Painful for me to see in the videos that once we existed as a proper family. That my grandfather was alive. Every time I watch these videos I realise that this family no longer exists” (Client)

My parents were way happier back then. I am crying when I see them, because I see their youth, their lost joy” (Client)

Video-therapy and new possibilities for the person in therapy

     The first new possibility that perhaps only such videos may create are the very intense emotions that raw images of such a significant period may cause to the person in therapy, as well as to the emotionally engaged therapist. Apart from the intense emotions that were raised by the process itself and the new way of being in a therapeutic relationship, the videos in themselves gave us plenty of chances to be moved on:

It was very painful for me watching these videos” (Client)

I felt so much emotion from seeing my mother hugging me and playing with me (cries) (Client)”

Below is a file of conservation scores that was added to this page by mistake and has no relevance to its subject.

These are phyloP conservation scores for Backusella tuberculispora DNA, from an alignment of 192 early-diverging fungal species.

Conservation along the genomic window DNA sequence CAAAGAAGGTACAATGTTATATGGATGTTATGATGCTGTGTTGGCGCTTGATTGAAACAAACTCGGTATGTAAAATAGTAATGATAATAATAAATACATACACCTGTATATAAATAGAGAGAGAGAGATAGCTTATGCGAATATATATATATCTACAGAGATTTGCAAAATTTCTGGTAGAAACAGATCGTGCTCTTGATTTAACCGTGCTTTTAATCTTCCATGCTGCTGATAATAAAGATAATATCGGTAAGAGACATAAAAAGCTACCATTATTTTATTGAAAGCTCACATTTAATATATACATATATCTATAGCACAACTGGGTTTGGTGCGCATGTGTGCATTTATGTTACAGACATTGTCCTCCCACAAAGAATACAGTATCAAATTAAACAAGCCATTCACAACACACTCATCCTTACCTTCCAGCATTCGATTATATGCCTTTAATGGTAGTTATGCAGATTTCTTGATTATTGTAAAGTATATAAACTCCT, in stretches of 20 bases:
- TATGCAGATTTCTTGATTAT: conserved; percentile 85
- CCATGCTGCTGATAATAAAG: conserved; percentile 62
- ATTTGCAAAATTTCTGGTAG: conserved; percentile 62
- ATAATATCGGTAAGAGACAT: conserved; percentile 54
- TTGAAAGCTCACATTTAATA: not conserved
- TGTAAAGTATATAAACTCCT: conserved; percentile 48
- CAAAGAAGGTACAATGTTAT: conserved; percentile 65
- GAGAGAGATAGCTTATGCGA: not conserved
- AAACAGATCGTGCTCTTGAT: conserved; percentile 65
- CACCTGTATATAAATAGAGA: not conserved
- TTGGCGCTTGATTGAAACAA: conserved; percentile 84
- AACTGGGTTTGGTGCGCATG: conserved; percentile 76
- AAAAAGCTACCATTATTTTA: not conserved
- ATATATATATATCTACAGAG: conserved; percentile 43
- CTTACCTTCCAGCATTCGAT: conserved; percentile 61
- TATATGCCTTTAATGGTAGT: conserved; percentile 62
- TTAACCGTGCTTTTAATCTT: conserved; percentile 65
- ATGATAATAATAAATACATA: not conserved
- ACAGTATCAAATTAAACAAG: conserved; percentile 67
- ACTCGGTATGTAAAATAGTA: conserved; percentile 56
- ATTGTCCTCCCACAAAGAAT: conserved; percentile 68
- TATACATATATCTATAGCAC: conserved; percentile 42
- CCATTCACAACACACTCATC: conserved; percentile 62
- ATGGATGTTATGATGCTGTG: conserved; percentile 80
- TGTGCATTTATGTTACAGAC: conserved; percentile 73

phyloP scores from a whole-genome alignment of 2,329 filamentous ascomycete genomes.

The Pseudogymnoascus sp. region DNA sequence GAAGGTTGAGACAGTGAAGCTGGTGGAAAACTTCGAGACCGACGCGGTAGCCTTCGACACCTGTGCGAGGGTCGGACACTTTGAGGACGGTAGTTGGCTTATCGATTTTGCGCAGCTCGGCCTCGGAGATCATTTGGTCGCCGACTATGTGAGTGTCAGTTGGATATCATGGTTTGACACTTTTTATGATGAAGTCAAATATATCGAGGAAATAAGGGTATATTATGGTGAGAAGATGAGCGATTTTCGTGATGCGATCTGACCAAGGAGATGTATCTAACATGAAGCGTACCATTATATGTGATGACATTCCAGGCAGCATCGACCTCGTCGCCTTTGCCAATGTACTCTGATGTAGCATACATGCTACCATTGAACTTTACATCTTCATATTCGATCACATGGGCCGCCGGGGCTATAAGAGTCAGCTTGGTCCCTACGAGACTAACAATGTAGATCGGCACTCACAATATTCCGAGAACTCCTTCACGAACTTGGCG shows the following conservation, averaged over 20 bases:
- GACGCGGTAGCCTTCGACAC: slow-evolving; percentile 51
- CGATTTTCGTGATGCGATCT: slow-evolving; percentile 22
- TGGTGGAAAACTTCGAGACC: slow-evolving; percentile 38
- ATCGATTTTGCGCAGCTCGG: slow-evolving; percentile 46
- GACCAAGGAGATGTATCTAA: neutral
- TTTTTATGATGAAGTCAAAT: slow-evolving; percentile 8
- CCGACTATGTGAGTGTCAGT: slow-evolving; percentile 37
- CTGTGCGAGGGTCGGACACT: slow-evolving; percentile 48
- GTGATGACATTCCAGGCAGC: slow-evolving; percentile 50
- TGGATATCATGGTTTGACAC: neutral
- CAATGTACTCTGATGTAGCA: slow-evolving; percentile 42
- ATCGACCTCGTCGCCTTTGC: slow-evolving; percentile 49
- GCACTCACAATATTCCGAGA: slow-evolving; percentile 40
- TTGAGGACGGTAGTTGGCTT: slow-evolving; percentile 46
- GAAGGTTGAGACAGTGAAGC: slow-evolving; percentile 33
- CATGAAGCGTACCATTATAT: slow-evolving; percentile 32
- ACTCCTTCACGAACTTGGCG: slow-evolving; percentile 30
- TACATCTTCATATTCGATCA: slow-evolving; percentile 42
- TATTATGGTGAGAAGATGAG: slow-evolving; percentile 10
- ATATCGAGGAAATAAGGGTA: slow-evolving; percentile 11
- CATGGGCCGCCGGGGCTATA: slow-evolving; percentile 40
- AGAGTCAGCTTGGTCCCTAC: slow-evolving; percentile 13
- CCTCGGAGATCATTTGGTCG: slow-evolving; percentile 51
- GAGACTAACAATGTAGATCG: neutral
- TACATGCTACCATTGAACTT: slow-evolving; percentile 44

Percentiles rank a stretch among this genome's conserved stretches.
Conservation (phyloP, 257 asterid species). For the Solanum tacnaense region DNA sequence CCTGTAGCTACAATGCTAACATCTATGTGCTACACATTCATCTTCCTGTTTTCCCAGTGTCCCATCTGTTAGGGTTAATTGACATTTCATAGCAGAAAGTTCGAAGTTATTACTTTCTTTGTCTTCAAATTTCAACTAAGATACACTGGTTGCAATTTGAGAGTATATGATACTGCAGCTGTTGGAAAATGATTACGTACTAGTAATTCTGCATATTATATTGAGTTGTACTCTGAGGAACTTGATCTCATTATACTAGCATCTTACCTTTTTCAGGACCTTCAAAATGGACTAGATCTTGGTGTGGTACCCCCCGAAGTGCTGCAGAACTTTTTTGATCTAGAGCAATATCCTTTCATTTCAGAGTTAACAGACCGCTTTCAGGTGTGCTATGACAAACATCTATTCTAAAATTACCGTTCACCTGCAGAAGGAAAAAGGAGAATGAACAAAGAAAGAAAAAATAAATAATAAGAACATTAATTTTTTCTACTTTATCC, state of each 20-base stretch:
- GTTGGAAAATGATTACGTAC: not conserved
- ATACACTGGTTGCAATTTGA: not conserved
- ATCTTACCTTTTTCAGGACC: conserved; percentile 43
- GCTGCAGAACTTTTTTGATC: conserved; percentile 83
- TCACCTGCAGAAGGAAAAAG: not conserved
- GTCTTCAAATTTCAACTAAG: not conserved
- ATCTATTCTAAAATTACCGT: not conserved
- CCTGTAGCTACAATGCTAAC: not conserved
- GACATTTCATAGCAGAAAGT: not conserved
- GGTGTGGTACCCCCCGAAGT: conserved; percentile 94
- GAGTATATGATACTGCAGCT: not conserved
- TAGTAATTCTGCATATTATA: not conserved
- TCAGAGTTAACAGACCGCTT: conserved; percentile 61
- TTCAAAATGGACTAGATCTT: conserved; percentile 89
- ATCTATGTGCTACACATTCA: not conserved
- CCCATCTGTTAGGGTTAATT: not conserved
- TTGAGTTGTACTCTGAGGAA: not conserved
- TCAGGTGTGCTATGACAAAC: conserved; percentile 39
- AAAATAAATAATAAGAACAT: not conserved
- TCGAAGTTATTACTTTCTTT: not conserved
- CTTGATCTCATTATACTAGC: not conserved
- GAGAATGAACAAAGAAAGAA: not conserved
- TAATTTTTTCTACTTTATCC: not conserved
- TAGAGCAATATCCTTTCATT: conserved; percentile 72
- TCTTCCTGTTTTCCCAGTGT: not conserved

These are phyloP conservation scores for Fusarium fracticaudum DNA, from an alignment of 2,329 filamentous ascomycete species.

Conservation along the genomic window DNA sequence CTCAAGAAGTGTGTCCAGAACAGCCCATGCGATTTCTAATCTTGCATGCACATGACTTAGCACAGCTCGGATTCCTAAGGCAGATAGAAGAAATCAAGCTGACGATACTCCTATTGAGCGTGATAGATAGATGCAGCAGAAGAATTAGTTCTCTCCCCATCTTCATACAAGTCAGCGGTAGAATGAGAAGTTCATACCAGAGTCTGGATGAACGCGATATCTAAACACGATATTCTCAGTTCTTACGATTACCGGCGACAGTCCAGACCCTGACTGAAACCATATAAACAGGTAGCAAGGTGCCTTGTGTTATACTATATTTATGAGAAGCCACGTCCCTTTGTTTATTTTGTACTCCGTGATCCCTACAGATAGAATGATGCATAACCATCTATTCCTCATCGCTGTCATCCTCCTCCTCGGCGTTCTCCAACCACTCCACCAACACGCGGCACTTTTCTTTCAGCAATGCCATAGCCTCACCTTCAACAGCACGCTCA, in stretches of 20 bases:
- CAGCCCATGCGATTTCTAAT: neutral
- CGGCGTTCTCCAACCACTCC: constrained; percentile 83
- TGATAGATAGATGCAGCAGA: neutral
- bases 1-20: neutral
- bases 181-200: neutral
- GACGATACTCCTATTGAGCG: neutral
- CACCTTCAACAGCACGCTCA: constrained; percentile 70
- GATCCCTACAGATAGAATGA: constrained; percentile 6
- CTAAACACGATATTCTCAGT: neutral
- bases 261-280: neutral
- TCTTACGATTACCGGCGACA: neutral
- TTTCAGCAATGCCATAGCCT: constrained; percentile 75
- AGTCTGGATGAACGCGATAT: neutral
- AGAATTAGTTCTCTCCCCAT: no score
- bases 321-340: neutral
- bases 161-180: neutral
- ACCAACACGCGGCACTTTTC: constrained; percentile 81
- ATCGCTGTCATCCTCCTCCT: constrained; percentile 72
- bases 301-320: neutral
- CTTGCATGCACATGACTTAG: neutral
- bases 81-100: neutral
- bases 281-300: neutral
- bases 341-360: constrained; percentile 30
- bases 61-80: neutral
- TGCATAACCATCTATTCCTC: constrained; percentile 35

In this session we finally watched a happier situation. He seems very emotional. I am happy to see him this way. He did not have much sense of happy playful memories and we had the chance to witness one” (Therapist)

     As a new therapy, within therapy, the process of watching together videos from his childhood opened new perspectives on his narration of his past and our work in the present:

Watching my sister in the videos I could now see how my relationship with her exists in my romantic life through my choices on partners and my ever-existing sense of compassion and guilt” (Client)

Tender loving scene with my mother was something unique as I could never remember it, very significant for me. I print screened this moment and put it desktop in my pc” (Client)

“I was able through the video to experience and express care for his sister as her neglection and exclusion was present” (Therapist)

Opened up new questions for my therapy and self-knowledge” (Client)

     There existed afterwards a sense of reparative work on his baby self:

I could not engage with myself. After the process I achieved with you to connect with myself. It stayed with me. Engaged with my sense, my needs, my desires, in and out of therapy” (Client)

Satisfy myself as a kid, with the help of someone else” (Client)